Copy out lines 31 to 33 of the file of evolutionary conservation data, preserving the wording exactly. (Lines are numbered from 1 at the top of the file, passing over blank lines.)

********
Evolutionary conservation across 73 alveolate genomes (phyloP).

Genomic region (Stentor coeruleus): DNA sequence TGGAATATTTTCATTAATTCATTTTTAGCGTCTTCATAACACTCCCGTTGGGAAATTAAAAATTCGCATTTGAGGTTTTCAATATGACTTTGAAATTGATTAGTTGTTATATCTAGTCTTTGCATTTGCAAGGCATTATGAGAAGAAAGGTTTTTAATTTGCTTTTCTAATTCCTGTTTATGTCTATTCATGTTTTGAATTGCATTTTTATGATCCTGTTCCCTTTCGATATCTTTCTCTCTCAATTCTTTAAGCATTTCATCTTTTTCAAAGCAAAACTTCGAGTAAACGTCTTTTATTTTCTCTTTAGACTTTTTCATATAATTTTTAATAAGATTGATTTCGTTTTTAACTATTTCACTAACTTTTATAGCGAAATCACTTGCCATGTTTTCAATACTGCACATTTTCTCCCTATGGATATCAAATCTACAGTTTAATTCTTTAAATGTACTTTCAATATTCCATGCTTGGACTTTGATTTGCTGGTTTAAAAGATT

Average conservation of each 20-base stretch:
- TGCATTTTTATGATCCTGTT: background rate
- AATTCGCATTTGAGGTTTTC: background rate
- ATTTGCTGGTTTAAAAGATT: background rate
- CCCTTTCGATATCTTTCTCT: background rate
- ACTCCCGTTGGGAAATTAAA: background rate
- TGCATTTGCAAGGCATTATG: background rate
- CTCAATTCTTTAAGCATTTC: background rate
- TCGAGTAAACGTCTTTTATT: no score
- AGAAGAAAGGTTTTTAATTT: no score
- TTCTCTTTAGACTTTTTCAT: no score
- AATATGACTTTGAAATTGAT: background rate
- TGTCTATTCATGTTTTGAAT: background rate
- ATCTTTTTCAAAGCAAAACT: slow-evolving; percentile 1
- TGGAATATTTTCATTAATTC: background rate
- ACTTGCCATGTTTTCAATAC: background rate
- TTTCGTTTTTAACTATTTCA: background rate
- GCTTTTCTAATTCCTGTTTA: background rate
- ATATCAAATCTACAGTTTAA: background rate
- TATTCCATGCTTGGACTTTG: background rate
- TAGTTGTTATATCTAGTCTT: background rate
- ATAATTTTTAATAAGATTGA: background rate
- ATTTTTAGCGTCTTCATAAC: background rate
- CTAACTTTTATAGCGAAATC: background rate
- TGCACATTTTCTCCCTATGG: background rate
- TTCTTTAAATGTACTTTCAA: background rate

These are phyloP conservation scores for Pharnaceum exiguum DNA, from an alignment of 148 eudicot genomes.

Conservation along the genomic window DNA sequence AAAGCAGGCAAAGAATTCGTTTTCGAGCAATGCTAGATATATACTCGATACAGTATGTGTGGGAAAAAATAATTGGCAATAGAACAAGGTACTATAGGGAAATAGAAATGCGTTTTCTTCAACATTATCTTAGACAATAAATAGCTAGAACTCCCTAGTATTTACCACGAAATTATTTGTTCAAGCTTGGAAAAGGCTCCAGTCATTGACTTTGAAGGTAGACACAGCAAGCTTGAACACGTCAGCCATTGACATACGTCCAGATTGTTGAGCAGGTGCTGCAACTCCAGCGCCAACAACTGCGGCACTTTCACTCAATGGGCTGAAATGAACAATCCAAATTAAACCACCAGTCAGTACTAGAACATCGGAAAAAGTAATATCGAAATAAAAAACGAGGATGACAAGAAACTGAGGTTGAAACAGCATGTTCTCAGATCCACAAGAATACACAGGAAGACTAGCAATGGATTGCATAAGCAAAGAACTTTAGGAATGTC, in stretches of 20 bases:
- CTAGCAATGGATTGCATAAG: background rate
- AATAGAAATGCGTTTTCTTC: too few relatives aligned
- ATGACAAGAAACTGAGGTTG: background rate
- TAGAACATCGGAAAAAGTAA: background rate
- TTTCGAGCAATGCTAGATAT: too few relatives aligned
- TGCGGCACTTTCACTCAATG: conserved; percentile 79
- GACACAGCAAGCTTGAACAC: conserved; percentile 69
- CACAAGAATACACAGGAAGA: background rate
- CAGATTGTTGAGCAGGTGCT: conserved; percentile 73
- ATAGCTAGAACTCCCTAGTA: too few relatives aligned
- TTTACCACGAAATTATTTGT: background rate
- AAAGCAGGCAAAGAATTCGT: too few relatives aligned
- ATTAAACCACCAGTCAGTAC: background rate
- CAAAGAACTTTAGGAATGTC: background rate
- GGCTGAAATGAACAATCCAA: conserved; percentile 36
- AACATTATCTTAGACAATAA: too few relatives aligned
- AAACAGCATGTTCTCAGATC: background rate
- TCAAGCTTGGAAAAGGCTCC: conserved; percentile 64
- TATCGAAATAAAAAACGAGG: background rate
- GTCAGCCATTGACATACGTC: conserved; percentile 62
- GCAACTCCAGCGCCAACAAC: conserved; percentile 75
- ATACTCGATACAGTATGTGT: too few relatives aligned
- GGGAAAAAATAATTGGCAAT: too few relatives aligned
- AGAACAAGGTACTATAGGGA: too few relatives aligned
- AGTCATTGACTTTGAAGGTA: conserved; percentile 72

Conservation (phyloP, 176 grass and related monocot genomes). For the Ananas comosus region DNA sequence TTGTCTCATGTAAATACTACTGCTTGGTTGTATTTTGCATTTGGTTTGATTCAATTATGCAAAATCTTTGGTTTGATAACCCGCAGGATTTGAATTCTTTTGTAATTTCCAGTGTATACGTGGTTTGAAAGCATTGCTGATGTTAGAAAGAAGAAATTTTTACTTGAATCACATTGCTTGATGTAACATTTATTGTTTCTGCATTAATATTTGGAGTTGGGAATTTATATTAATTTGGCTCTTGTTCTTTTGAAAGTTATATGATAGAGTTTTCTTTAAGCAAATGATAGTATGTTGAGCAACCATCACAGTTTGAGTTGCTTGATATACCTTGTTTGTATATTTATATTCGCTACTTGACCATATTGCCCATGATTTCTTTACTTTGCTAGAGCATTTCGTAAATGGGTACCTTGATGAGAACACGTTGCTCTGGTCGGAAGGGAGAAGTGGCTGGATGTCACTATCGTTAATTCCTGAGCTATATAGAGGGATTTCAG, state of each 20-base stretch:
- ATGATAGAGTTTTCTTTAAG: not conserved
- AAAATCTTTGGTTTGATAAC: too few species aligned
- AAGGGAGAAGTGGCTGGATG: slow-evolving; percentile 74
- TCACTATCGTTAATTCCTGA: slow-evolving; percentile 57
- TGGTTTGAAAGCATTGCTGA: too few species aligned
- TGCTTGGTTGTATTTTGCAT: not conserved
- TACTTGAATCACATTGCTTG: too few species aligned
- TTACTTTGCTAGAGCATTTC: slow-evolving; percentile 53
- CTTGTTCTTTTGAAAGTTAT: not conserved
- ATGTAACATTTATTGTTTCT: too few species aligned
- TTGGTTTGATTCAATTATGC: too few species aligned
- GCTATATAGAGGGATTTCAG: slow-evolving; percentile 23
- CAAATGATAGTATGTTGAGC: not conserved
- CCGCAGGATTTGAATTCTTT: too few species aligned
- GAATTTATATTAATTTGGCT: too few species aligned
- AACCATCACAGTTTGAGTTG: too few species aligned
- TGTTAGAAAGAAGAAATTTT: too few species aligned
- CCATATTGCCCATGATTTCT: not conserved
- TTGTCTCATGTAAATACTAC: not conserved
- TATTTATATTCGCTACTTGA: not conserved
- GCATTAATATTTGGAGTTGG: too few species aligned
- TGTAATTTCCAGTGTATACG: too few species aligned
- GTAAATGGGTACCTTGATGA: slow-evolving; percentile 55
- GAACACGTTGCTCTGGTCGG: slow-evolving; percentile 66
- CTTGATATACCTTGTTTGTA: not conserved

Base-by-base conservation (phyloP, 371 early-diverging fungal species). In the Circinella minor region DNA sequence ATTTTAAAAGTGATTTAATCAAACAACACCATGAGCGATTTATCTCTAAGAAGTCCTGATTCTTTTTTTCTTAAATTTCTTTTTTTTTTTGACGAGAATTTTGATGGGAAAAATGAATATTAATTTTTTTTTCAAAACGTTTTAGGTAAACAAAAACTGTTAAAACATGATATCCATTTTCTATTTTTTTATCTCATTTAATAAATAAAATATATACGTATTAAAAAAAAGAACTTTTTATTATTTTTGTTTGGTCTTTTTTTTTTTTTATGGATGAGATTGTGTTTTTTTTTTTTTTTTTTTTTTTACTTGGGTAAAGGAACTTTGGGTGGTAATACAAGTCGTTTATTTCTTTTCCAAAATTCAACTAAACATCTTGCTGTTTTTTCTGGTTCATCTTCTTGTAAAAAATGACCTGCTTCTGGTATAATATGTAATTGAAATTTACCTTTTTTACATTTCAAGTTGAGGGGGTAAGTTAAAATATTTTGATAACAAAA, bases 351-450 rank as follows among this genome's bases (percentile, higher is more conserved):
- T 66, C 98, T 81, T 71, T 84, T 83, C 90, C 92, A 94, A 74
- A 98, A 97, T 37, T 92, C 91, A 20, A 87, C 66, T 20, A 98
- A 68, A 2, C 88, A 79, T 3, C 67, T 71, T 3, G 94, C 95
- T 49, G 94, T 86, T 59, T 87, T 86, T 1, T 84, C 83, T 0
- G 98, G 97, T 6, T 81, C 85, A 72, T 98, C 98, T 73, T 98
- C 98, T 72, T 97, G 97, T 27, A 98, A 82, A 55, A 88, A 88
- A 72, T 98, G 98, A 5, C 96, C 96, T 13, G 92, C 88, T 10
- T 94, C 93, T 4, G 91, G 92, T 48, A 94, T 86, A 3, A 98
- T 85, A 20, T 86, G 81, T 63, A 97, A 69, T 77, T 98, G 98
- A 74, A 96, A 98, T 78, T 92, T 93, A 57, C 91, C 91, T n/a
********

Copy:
- CTAGCAATGGATTGCATAAG: background rate
- AATAGAAATGCGTTTTCTTC: too few relatives aligned
- ATGACAAGAAACTGAGGTTG: background rate